A Eurasian-eagle owl remains on the loose in New York City following his escape from the Central Park Zoo after his exhibit was vandalized.

Sunday afternoon, the bird, named Flaco, was perched on a tree in Central Park, across the street from the Plaza Hotel and overlooking the Pond. He was clearly visible to the naked eye.

Dozens of onlookers watched in awe, including several with cameras outfitted with telescopic lenses. The crowd spoke in hushed tones, perhaps taking care not to spook the bird.

“I see him!” cried one person.

“He’s pretty big!” marveled another.

Upper West Side resident David Goldberg said he'd been following Flaco's story "obsessively" on the Twitter account Manhattan Bird Alert. He and his wife stopped in the park after a birthday party just to see Flaco, who he described as "wonderful."

Goldberg said he'd found a trick to spotting "celebrity owls" since the pandemic hit.

"I always know just to follow the photographers," he said.

Chris Pom from the Upper East Side was on site with binoculars. Pom said he'd heard about the "drama" surrounding Flaco on Friday and became curious and "figured I'd try and come catch him." He was surprised at how easy it was to pick out the bird.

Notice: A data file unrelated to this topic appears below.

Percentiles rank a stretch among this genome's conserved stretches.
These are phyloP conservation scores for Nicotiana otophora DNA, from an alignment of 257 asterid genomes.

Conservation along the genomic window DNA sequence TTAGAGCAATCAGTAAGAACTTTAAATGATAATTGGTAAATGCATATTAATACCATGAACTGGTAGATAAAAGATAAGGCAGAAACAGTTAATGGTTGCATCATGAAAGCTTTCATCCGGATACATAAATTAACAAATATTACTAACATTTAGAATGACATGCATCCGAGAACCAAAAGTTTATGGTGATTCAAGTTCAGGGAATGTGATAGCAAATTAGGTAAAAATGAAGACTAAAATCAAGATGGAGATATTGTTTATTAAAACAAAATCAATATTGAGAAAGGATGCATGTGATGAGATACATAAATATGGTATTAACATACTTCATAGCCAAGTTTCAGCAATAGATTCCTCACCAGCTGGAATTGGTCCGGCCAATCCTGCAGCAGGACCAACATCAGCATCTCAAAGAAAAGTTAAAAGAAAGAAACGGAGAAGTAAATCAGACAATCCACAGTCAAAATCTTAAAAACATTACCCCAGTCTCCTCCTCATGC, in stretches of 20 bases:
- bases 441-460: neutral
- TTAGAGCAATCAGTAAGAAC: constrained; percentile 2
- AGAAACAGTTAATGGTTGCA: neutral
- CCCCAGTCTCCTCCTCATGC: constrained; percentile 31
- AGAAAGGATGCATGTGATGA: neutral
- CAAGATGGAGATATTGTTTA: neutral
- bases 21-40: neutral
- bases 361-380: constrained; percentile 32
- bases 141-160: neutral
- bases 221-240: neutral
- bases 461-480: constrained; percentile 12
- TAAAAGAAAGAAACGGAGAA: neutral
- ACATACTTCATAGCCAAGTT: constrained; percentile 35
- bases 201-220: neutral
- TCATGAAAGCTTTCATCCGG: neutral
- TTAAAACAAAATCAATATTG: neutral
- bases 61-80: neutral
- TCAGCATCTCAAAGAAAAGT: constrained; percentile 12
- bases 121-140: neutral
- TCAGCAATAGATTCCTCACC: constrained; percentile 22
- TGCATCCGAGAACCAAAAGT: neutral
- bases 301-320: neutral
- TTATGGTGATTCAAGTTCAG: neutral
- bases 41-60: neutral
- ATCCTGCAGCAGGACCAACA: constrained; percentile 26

"I didn't realize how close he would be," Pom said. "I guess this isn't that weird for him," he added, noting that the owl was probably used to being around people, having lived in a zoo for a decade.

On Sunday, a spokesperson for the zoo confirmed that their focus was on the recovery of the owl, but did not share details about the effort. The owl had also reportedly not eaten any of the food that was left out for him nearby, according to Manhattan Bird Alert.

On Friday, the zoo said that “the exhibit had been vandalized” and that the stainless steel mesh had been cut on Thursday evening. A spokesperson for the zoo said that police are investigating the crime.

In the days since his escape, Flaco has since been spotted in various locations around Upper Manhattan; including a Madison Avenue sidewalk and various tree branches around Central Park.

The owl has also become a minor internet celebrity. On Twitter, one user said that they were "Googling Flaco the owl nyc every 10 minutes I love him so much," and included a slide show with Flaco photographs.

“All of NYC is rooting for Flaco,” tweeted Tim Stearns, a cell biologist and professor at The Rockefeller University.

“Flaco is elite,” declared the account pourmecoffee, retweeting an earlier Gothamist story about the owl.

Sunday afternoon, David Barrett, who runs Manhattan Bird Alert, said he was worried about Flaco's ability to hunt for food, because the bird "has led a highly regimented life in captivity."

"For the same reason," he added, "it probably does not realize it can drink from the pond."

Still, Barrett said he remained hopeful that rescuers would be successful.

Goldberg expressed a similar desire for Flaco's ultimate wellbeing.

"I hope he goes back to captivity soon because it's probably safer for him," he said. "Unless he doesn't want to do that, in which case I want to honor his autonomy and ability to make his own decisions."

This story has been updated with additional information.